edoc

The phenomenon of treatment dropout, reasons and moderators in Acceptance and Commitment Therapy and other active treatments: A meta-analytic review

Karekla, Maria and Konstantinou, Pinelopi and Ioannou, Myria and Kareklas, Ioannis and Gloster, Andrew T.. (2019) The phenomenon of treatment dropout, reasons and moderators in Acceptance and Commitment Therapy and other active treatments: A meta-analytic review. Clinical Psychology in Europe, 1 (3). e33058.

[img]
Preview
PDF - Published Version
Available under License CC BY (Attribution).

912Kb

Official URL: https://edoc.unibas.ch/73231/

Downloads: Statistics Overview

Abstract

Treatment dropout is one of the most crucialissues thata therapist has to face on a daily basis.The negative effects of premature termination impact the client who is usually found to demonstrate poorer treatment outcomes. This meta-analysis reviewed and systematically examined drop out effects of Acceptance and Commitment Therapy (ACT) as compared to other active treatments. The goals of this study were to compare treatment dropout rates and dropout reasons, examine the influence of demographic variables and identify possible therapy moderators associated with drop out. The current meta-analysis reviewed 76studies of Acceptance and Commitment Therapy (ACT) reporting dropout rates for various psychological and health-related conditions. Across reviewed studies (N=76), the overall weighted mean dropout rate was 17.95% (ACT=17.35% vs. comparison conditions=18.62%).Type of disorder, recruitment setting and therapists’ experience level were significant moderators of drop out. The most frequently reported reasons for drop out from ACT were lost contact, personal and transportation difficulties, whereas for comparative treatments they were lost contact, therapy factors and time demands. Given that most moderators of influence are not amenable to direct changes by clinicians, mediation variables should also be explored. Overall, results suggest that ACT appears to present some benefits in dropout rates for specific disorders, settings and therapists.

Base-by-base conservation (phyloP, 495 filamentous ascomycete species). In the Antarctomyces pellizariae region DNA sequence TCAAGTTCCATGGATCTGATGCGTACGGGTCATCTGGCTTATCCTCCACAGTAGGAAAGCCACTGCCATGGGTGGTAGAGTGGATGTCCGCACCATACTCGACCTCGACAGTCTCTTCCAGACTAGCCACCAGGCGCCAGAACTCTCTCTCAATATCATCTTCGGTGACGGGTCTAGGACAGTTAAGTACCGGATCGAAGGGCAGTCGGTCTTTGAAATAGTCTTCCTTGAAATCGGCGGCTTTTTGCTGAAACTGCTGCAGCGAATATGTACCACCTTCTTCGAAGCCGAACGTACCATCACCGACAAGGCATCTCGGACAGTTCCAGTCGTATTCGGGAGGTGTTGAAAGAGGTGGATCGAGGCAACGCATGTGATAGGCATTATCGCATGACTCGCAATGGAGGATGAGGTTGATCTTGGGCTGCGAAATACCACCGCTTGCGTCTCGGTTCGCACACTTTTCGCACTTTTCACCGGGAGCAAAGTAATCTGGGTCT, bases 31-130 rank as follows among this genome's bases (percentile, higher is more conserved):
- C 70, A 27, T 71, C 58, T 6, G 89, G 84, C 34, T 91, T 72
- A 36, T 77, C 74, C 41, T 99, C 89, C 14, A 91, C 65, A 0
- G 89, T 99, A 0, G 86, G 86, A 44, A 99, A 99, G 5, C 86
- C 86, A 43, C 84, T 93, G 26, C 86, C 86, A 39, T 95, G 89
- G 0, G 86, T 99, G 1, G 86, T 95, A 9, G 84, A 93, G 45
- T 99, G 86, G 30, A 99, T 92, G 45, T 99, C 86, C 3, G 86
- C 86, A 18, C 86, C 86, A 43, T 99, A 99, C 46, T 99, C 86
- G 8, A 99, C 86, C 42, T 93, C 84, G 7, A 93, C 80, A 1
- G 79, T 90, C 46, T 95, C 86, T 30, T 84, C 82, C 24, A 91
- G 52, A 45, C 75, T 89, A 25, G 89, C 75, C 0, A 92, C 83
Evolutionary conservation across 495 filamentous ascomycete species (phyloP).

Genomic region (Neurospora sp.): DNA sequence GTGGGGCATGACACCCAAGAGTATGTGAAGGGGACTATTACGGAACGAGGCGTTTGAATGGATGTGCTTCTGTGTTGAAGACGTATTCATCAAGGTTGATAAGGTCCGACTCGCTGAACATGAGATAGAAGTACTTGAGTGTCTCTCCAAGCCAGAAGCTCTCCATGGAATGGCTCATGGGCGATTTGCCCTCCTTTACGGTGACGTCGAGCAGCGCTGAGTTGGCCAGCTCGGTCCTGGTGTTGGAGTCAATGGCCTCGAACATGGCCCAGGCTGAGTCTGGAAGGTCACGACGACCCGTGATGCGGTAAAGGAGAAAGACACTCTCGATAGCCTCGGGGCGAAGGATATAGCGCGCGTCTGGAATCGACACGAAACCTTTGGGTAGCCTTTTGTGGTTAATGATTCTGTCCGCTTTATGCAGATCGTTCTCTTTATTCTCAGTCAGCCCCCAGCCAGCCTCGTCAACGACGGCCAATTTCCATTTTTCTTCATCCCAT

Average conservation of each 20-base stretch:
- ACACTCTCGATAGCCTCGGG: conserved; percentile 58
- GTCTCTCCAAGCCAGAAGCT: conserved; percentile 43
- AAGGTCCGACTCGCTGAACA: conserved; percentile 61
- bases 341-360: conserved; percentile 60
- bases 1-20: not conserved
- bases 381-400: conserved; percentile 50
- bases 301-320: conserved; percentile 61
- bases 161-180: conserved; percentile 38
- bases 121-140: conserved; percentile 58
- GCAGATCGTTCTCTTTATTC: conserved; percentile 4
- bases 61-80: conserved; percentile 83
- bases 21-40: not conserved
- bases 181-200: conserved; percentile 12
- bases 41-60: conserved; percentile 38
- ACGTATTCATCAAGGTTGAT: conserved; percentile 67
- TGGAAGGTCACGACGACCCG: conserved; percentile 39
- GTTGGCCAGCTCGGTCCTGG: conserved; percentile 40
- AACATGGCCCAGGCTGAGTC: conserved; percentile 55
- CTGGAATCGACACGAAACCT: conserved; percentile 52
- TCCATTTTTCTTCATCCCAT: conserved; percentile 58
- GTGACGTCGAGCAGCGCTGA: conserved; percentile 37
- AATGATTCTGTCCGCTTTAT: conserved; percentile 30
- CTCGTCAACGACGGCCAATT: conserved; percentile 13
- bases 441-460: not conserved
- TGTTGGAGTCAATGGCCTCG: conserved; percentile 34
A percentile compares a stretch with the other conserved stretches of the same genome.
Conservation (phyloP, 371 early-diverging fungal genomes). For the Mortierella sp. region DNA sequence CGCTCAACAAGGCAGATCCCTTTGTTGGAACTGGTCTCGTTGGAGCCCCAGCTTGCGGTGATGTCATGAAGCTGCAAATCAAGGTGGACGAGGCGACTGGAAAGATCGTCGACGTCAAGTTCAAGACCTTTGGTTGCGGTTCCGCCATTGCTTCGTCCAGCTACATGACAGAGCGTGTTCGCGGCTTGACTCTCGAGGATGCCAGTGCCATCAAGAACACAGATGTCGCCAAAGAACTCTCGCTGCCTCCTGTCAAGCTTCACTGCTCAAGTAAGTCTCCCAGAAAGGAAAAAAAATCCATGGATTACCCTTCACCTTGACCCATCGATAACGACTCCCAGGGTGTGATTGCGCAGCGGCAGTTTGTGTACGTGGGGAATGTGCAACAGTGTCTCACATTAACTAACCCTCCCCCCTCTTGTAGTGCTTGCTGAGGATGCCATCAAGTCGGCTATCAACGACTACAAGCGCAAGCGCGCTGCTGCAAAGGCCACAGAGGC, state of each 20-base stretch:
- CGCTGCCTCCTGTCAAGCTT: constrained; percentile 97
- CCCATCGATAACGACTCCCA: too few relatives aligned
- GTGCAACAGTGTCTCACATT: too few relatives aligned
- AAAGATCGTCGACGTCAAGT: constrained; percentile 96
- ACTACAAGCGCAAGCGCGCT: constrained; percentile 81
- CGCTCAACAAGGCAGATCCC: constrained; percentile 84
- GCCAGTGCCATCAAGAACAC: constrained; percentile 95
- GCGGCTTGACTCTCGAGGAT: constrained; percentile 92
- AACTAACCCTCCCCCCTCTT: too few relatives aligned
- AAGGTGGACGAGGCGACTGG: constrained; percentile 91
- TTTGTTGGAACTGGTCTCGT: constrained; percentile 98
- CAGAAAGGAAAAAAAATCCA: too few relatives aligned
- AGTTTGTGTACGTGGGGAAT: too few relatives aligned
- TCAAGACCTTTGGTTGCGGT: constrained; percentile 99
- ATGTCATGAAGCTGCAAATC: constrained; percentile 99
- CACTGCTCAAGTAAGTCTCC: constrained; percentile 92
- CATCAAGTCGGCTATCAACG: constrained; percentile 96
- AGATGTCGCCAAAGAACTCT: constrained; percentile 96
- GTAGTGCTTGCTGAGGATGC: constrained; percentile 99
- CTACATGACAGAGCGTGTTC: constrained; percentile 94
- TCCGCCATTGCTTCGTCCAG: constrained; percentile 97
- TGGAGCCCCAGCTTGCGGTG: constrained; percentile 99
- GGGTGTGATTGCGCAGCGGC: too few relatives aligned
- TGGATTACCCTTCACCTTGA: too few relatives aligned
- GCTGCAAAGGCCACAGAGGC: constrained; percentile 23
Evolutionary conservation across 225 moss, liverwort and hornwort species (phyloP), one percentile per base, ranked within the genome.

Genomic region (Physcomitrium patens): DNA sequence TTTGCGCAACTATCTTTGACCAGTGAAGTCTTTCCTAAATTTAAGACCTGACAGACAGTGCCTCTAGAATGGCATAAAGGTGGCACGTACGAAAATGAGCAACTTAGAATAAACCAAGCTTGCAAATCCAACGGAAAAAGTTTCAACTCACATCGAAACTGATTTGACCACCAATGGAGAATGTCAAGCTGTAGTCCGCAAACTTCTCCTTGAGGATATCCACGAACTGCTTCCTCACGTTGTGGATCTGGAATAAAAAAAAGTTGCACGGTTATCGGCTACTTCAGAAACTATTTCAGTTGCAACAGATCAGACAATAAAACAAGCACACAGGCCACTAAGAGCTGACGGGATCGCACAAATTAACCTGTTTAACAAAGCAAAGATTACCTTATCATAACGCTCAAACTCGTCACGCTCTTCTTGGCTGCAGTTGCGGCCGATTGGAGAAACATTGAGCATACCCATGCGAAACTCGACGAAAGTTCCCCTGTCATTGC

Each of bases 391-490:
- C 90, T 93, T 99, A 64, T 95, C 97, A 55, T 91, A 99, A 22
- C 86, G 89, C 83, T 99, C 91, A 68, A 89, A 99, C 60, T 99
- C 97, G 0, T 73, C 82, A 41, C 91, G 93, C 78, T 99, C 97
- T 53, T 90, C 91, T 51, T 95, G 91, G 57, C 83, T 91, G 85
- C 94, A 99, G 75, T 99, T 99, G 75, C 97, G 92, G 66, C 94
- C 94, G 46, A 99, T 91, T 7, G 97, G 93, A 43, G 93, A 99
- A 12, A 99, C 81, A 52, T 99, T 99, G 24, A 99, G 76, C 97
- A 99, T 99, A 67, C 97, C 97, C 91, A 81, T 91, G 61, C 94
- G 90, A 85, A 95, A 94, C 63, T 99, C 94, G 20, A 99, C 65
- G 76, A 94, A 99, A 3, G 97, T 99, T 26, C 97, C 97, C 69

Faculties and Departments:07 Faculty of Psychology > Departement Psychologie > Forschungsbereich Klinische Psychologie und Neurowissenschaften > Clinical Psychology and Intervention Science (Gloster)
UniBasel Contributors:Gloster, Andrew
Item Type:Article, refereed
Article Subtype:Research Article
Publisher:PsychOpen
e-ISSN:2625–3410
Note:Publication type according to Uni Basel Research Database: Journal article
Language:English
Related URLs:
Identification Number:
edoc DOI:
Last Modified:06 Jan 2020 16:02
Deposited On:18 Dec 2019 08:04

Repository Staff Only: item control page